The home of legendary Columbus artist Aminah Robinson will be preserved to guide and inspire the growth of future generations of artists courtesy of a grant from the Columbus Foundation.  Closing out its 75th Anniversary, the Columbus Foundation recently announced its award of a $200,000 grant to the Columbus Museum of Art (CMA) at CMA’s annual “Columbus’ True Originals” event. CMA, which is overseeing the restoration project, was the primary beneficiary of Robinson’s estate. In partnership with the Greater Columbus Arts Council, CMA will use the award to preserve Robinson’s home to serve as a site for future artist residencies.

The Aminah Brenda Lynn Robinson Residency will be awarded to an African American professional visual artist each year. Artists awarded the residency will receive a stipend and a space to work and live in Robinson’s soon-to-be restored home.  Born in Columbus, Robinson depicted her love and respect for family and community through her work, ranging from sculptures and paintings to drawings and books. Her worldwide travels led Robinson to produce a series of art that often included a RagGonNon, a large and complex work of art that is often on cloth encrusted with buttons, beads, and other found objects.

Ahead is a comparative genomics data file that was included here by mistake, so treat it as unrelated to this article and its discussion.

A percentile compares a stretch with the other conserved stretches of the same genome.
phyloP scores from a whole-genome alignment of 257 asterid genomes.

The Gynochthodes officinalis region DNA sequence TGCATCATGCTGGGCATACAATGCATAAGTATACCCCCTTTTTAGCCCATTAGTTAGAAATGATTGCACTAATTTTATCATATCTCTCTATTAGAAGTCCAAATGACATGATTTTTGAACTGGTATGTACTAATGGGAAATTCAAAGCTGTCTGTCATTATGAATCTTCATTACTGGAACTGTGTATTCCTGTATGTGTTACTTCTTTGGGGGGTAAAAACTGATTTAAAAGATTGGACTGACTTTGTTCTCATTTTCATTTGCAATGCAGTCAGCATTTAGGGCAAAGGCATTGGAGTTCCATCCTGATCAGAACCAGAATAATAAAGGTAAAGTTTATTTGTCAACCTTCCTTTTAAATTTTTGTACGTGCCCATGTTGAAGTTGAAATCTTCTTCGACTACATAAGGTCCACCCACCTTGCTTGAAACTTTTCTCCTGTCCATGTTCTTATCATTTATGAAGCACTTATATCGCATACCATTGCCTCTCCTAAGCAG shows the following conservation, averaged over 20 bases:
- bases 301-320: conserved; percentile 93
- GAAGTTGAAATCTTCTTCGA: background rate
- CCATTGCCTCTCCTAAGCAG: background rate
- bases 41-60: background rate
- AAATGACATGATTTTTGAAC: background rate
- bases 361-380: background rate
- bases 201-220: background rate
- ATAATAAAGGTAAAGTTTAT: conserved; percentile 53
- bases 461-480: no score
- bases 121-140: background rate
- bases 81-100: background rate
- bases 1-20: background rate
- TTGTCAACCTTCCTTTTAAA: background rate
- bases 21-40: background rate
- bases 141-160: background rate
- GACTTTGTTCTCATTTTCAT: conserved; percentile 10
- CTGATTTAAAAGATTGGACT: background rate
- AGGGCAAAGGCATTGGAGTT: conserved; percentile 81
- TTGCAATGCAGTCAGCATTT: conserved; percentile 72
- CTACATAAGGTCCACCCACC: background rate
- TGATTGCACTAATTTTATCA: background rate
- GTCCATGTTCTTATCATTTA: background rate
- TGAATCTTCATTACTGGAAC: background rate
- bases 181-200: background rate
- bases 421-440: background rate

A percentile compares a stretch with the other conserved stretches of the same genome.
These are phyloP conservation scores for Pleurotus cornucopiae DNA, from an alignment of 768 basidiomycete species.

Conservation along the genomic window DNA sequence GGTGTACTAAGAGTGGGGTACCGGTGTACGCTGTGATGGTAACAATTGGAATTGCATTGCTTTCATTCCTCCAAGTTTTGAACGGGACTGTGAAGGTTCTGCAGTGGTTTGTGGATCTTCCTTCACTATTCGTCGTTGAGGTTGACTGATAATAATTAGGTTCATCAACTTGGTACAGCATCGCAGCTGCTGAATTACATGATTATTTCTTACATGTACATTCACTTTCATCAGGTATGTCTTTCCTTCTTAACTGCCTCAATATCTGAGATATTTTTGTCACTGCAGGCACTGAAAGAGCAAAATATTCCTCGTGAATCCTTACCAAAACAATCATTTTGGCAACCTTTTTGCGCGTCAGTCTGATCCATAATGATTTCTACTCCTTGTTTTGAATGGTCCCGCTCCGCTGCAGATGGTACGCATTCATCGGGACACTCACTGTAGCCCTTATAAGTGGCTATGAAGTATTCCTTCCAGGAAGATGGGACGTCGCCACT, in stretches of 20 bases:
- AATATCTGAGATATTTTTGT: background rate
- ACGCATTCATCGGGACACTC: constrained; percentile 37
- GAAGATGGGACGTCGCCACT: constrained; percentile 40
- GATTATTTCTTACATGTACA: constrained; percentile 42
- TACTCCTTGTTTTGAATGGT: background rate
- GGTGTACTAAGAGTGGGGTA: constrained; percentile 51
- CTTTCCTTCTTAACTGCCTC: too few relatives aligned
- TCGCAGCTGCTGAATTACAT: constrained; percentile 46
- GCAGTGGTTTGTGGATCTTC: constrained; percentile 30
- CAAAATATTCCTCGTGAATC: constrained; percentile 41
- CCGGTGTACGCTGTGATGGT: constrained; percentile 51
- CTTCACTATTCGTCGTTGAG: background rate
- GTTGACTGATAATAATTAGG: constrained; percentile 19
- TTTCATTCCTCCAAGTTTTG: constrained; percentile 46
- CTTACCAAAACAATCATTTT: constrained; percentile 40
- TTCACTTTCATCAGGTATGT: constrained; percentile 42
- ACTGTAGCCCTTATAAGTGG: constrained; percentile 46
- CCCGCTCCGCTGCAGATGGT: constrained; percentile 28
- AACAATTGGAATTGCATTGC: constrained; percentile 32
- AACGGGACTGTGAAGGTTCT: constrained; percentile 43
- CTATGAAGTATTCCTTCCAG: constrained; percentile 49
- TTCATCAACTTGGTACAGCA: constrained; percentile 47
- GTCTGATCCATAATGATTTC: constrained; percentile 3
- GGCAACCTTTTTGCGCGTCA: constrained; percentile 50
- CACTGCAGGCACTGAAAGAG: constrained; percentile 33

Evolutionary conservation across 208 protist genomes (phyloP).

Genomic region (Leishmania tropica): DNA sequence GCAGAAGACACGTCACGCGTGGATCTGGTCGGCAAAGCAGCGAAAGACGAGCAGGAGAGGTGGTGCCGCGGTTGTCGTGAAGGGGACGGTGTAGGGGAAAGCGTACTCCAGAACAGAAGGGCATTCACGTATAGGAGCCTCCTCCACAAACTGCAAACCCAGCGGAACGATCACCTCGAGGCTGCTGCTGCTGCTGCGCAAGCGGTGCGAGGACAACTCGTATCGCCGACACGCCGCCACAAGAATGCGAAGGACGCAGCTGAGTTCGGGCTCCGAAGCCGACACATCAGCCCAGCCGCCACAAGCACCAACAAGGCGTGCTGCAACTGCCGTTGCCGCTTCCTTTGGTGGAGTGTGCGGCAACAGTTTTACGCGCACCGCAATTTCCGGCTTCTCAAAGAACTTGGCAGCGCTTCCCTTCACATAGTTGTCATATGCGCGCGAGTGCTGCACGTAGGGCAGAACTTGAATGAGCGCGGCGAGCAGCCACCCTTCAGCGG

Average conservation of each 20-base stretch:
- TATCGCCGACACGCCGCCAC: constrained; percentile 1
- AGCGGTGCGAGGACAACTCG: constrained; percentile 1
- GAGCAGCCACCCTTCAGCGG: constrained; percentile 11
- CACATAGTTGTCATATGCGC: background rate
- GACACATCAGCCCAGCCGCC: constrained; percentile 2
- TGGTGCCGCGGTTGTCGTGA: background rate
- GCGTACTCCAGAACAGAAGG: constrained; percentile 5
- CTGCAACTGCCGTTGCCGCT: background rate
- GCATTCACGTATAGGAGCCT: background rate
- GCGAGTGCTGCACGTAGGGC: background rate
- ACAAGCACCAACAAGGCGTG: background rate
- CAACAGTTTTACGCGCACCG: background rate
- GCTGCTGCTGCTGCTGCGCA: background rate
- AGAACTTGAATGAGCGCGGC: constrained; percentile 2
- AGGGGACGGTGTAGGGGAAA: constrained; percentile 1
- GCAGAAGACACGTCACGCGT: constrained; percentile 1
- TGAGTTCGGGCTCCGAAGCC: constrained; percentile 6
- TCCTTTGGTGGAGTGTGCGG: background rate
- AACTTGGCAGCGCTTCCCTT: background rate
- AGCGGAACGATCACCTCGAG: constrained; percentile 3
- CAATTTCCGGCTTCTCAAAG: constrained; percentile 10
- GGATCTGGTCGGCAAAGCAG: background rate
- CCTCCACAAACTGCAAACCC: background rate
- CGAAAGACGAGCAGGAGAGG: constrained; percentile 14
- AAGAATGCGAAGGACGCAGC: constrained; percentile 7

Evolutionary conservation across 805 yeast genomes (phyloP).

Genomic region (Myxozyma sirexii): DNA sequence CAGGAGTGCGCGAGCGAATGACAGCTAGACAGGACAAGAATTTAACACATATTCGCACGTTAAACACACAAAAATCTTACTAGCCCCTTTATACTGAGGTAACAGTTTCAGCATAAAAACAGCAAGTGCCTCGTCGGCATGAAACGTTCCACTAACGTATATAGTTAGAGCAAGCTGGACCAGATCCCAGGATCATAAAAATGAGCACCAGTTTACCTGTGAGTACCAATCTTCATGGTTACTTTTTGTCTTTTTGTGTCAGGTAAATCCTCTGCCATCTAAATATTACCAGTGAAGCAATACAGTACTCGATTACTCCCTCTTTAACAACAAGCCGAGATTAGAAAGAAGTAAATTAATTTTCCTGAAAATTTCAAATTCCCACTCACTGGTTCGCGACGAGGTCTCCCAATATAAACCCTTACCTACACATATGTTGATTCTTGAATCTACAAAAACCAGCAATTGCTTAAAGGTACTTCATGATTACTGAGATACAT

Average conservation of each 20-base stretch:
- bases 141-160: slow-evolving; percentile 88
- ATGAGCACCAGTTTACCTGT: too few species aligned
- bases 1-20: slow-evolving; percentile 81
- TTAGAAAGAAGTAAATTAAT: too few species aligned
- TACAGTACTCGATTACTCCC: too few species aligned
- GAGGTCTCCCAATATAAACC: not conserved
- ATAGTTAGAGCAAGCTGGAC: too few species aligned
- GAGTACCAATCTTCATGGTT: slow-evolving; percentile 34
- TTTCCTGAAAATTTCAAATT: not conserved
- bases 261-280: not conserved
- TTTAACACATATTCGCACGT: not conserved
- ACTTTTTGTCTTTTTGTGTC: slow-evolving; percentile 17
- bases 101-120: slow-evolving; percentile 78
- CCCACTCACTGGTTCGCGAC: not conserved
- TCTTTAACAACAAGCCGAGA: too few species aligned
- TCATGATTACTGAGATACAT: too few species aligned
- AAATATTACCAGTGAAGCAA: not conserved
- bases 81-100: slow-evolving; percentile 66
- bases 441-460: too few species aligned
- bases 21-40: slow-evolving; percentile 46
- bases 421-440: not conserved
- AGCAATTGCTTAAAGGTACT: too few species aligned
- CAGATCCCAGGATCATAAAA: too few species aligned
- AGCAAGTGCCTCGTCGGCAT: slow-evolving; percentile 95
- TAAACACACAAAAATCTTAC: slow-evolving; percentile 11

Larry James, Managing Partner of Crabbe, Brown, and James, and former leader of the King Arts Complex, spearheaded the fundraising efforts for CMA to honor Robinson’s legacy through the preservation of her home. “It speaks to the integrity and commitment of the Columbus arts community and The Columbus Foundation for their commitment that future generations will share,” said James. “Aminah spoke to the world in a way that celebrates our humanity. We celebrate the iconic Ms. Robinson with reverence and pride.”